ONLINE EXCLUSIVE: Country from outer space

(Submitted)
(Submitted)

Fresh off the plane from their most recent European tour, Les Hay Babies from Moncton are captivating the indie folk scenes from here to Switzerland.

The girls first met at a battle-of-the-bands style event put on by the French high schools. They had similar musical abilities and tastes and they all happened to be living in the Hub City. The Acadian three-piece decided to combine their talents to form Les Hay Babies.

A weekend in a little cottage in Alma, N.B. was all it took for Les Hay Babies to record their first bilingual EP Folio.

“Most of the tunes were actually songs we wrote ourselves before being a band,” said Julie Aube, who plays banjo in the band. “We didn’t think it would get us this far. “

The incremental success of Folio was turning heads in the music business. Les Hay Babies won the 2013 “Francouvertes” festival in Montreal, which awards the winner a $10,000 prize. The girls were also named Best New Artist of the Year.

Their festival victory was enough for Montreal-based Simone Records to take notice of the folk trio. Coming up this month, Les Hay Babies will release their first full-length album, Mon Homesick Heart.  This time the record will feature a full band as opposed to just the usual three piece.

“I’d say this one is a real country album,” said Aube. “Not folk … kind of more like country from outer space.”

The new album will once again feature songs written in French and English. Although the band’s fan base is primarily français, the girls hope to one day release an album totally in English.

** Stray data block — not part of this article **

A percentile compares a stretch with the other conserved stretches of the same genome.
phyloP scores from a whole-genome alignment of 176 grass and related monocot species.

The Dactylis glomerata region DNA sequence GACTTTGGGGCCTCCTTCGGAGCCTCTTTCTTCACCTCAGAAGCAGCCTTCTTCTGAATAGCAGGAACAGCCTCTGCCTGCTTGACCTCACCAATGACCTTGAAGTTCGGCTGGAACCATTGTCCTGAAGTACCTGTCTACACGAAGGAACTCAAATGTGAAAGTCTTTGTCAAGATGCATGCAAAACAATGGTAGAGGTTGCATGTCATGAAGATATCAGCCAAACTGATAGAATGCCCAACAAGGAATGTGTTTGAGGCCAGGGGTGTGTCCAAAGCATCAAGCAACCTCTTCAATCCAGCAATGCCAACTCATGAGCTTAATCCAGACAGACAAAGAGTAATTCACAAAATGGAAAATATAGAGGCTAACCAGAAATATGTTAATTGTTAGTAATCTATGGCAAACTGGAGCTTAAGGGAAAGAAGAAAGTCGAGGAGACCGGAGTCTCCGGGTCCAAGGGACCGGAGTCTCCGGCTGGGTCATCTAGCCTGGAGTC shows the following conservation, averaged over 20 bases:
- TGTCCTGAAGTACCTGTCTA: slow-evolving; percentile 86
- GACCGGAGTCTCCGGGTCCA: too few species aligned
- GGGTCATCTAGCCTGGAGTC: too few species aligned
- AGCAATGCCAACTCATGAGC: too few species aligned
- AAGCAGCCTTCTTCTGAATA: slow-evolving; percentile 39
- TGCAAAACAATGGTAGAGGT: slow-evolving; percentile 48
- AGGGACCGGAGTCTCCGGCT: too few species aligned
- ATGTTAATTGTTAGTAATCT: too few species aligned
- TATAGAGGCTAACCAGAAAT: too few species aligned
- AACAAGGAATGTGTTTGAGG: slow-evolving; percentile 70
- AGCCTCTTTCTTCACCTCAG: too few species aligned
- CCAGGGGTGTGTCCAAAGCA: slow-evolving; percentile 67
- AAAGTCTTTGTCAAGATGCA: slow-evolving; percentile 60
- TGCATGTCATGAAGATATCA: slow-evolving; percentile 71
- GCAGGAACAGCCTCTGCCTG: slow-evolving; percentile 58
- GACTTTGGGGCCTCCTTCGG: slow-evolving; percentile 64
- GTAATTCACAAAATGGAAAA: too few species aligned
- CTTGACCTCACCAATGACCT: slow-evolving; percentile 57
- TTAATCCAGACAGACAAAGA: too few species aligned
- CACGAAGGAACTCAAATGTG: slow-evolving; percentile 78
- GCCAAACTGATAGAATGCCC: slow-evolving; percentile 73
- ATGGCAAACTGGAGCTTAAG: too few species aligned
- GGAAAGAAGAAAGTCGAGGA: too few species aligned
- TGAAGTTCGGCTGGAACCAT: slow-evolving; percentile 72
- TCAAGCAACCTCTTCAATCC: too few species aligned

A few years back, the band set up a unique show at the ECMA’s in Moncton. If you found yourself being serenaded in an elevator then you found Les Hay Babies. As of late, relentless touring has led the band to faraway lands such as Switzerland and France. The European crowds are not used to the style of music that we are here in the Maritimes. The roots and bluegrass sound that is so dear to our culture is a genre that infrequently hits their shores.

“I think the crowd is always charmed by our Acadian French. For them folk/country music is actually more of like a foreign thing you only see in movies.”

They are now back in Canada and preparing for the album release, tuning their ukelele, banjo and guitars, patiently waiting for the summer festival season. They are ever-fond of Maritime festivals, such as the Stan Rogers Fest in Nova Scotia and the Acadie Rock in Moncton, Aube’s personal favourite.

Whether they’re playing castles or cottages, wine cellars or elevators, Les Hay Babies are going to bring you back to the roots you may not have known you had.

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